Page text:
Abu Dhabi survey offers insight into desert wildlife populations

An eight-day aerial survey conducted by the Environmental Agency-Abu Dhabi revealed that the emirate is home to camels, gazelles, oryx and 13 bird species

It’s not just camels out there. A 14,000 square kilometre survey of Abu Dhabi found that, though the emirate’s rural areas average one camel for every two kilometres, they are also home to sand gazelles, oryx and the sooty falcon.

The aerial survey conducted by the Environmental Agency-Abu Dhabi covered a quarter of the emirate’s land. It is the largest terrestrial survey of its kind in Abu Dhabi and covered three areas, Baynunah and the Houbara Protected Area, the desert west of the Liwa Crescent and the deserts bordering Hameem Road.

In addition to the 6,839 Arabian camels, the survey found 281 Sand Gazelles and 241 Mountain Gazelles, as well as Arabian Oryx, the Red Fox and the Cape Hare. There were 13 bird species recorded, included the Greater Flamingo, Houbara Bustard, the Peregrine Falcon and the Sooty Falcon.

Activities that could threaten wildlife populations were observed during the eight-day survey.

“These results have provided more exact data and have generated a baseline of information to which future surveys can be compared,” said said Dr Shaikha Al Dhaheri, acting secretary general of agency.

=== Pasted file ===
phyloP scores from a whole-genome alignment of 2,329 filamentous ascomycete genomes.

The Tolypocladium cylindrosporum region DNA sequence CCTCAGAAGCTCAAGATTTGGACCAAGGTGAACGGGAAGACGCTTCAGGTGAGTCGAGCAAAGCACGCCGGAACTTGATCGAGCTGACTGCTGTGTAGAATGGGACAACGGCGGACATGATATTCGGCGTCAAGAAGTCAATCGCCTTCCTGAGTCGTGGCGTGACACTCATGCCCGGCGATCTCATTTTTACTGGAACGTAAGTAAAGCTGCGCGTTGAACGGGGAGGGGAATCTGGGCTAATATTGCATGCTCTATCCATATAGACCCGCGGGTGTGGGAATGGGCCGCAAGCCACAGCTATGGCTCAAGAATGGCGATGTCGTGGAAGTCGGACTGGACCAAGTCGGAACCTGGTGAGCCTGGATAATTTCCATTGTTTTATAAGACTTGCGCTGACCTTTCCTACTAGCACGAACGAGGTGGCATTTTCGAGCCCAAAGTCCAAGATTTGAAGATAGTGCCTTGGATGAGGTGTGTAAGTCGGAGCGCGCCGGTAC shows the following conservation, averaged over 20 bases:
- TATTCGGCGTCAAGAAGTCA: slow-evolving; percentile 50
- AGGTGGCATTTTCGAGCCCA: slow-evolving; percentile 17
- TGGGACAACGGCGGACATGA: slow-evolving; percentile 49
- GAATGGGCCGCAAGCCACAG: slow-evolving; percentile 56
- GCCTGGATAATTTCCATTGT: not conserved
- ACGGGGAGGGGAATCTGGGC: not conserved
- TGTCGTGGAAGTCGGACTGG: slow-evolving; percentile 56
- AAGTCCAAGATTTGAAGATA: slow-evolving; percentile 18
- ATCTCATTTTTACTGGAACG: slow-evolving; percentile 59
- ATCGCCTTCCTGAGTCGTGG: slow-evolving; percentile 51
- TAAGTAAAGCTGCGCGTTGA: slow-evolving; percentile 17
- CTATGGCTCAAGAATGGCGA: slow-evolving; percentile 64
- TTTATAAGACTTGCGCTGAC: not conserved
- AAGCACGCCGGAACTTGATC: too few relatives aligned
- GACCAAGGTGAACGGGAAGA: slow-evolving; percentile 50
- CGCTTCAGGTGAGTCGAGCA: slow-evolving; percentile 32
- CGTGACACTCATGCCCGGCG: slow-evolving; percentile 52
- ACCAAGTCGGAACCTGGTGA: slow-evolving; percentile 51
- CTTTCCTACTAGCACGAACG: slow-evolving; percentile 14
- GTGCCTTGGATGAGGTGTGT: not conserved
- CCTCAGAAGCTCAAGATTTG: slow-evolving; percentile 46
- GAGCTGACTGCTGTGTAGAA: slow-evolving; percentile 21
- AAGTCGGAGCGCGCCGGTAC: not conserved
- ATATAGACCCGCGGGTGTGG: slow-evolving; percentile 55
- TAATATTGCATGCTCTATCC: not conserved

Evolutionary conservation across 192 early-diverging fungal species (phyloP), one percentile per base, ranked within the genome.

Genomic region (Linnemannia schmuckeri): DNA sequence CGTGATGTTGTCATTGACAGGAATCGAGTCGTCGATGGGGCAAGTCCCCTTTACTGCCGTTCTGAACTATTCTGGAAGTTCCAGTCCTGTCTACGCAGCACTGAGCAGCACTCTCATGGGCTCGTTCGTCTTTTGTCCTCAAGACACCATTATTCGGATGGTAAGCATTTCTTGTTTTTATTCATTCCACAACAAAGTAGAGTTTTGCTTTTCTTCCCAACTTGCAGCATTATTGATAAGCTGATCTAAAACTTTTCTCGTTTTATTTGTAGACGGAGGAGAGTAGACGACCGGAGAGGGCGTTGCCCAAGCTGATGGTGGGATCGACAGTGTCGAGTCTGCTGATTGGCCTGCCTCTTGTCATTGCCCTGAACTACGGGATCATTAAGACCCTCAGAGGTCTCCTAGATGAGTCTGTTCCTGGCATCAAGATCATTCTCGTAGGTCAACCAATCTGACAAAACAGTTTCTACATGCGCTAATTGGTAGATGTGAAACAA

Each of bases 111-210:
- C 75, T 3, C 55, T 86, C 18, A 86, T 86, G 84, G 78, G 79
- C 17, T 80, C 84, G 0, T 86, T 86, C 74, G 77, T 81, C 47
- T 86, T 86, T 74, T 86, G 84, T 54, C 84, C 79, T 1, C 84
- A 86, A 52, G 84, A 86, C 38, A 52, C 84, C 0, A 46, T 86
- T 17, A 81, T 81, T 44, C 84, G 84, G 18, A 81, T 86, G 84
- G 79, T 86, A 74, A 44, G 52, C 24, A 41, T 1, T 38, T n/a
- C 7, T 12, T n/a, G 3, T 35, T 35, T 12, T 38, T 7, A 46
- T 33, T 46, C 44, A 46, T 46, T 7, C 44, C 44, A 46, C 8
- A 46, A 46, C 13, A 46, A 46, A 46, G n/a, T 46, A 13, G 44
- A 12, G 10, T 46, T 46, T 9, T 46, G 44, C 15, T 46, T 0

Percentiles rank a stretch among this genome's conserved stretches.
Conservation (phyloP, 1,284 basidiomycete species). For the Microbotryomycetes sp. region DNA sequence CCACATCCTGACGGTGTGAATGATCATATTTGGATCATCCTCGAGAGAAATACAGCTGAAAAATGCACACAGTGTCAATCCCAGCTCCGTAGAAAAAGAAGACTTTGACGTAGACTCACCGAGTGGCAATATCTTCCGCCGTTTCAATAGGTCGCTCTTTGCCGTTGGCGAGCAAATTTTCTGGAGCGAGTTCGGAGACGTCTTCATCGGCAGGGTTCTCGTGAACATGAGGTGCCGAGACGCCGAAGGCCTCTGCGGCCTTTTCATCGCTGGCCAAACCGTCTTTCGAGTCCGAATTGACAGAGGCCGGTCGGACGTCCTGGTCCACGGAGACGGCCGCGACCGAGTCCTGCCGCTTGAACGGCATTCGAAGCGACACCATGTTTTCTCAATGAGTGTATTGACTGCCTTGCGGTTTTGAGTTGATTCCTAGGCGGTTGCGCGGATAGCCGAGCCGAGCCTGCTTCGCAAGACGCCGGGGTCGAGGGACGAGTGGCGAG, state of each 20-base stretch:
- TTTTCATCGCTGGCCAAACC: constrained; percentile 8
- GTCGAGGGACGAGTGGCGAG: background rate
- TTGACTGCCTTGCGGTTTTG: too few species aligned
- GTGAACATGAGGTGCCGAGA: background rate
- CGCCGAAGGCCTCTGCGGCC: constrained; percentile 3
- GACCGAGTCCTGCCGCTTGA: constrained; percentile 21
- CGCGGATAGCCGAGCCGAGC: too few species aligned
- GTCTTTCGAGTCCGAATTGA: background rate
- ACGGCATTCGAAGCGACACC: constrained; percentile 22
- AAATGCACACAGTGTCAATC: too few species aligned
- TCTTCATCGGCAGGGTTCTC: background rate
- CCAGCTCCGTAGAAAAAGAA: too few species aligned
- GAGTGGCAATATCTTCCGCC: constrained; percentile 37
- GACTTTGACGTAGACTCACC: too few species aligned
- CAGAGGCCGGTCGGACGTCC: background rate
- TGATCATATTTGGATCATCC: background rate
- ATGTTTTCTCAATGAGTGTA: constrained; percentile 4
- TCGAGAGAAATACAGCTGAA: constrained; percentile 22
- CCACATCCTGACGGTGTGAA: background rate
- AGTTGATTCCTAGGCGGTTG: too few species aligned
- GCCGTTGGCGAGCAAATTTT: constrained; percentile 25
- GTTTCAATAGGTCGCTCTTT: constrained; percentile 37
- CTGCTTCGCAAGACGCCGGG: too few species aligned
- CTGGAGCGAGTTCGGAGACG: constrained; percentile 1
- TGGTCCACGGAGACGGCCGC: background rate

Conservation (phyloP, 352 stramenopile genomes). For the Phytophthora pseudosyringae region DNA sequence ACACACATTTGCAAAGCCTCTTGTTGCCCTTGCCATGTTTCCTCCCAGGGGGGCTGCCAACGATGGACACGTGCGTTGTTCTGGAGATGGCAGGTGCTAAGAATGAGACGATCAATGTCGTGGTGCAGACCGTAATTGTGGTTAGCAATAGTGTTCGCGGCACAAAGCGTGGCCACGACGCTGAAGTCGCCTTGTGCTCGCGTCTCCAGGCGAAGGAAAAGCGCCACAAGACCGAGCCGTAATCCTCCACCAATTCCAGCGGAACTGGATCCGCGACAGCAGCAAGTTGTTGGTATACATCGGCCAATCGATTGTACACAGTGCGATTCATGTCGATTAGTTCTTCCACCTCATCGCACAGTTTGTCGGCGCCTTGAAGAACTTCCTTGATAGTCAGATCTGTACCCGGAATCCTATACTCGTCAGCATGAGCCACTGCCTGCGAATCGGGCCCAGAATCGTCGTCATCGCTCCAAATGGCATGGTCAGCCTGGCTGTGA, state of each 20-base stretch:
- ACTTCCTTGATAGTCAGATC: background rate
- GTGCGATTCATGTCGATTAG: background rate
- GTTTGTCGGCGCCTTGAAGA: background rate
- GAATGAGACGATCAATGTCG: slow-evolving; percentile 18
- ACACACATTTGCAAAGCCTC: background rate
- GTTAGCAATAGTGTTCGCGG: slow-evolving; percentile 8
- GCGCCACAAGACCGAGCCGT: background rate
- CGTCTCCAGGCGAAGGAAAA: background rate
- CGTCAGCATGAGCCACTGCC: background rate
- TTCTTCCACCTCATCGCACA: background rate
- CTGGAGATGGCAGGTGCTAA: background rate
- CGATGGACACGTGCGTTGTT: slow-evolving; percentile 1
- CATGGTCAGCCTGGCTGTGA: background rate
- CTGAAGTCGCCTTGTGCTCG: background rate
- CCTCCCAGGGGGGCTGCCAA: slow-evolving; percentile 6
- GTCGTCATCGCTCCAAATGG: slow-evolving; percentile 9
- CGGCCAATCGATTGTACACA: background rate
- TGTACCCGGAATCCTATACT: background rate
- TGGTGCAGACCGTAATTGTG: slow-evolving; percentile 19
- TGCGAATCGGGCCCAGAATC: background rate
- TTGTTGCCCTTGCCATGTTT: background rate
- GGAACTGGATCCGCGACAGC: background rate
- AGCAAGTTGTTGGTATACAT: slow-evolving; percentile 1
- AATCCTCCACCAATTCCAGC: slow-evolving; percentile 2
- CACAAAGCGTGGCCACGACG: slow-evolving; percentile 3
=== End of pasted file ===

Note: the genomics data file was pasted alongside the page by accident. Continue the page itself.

“The terrestrial aerial survey has also noted activities within the surveyed areas that may have negative impacts on the local wildlife populations, which is key in supporting and guiding future conservation measures to protect and preserve Abu Dhabi’s native biodiversity.”

The study follows a 2017 assessment of the emirate’s oryx and aerial surveys measuring the dugong population.

Such work is fundamental to conservation and policy, said Dr Salim Javed, acting director of the agency’s Terrestrial Biodiversity.

“Understanding the population size and mapping the species distribution are one of the first steps towards the development of an effective management regime for key animal populations,” said Dr Javed in a statement. “Additionally, the aerial survey is an important in-house capacity building exercise for EAD’s team of young Emirati scientists.”

Surveys like this can be used by the authority to suggest legislation for species protection or to monitor the implementation of environmental laws.

In addition to aerial surveys, camera traps have been instrumental in recording elusive desert species. While species are under threat due to development, pollution and climate change, there are moments of hope and even the largest land mammals can bring some surprises. In February, footage of the Arabian Caracal was caught on camera in Jebel Hafeet, 35 years after its last sighting in Abu Dhabi.

In March, the Blanford’s fox (Vulpes cana) was recorded on camera for the first time in 17 years. The quills and footprints of the Crested Porcupine were seeb in Al Dhafra in late 2017, long after it was believed to have disappeared from Abu Dhabi. Cameras in the southwest of Abu Dhabi, one of the areas monitored by the aerial survey, recorded several sightings of the Ruppell’s Fox over a nine-month period.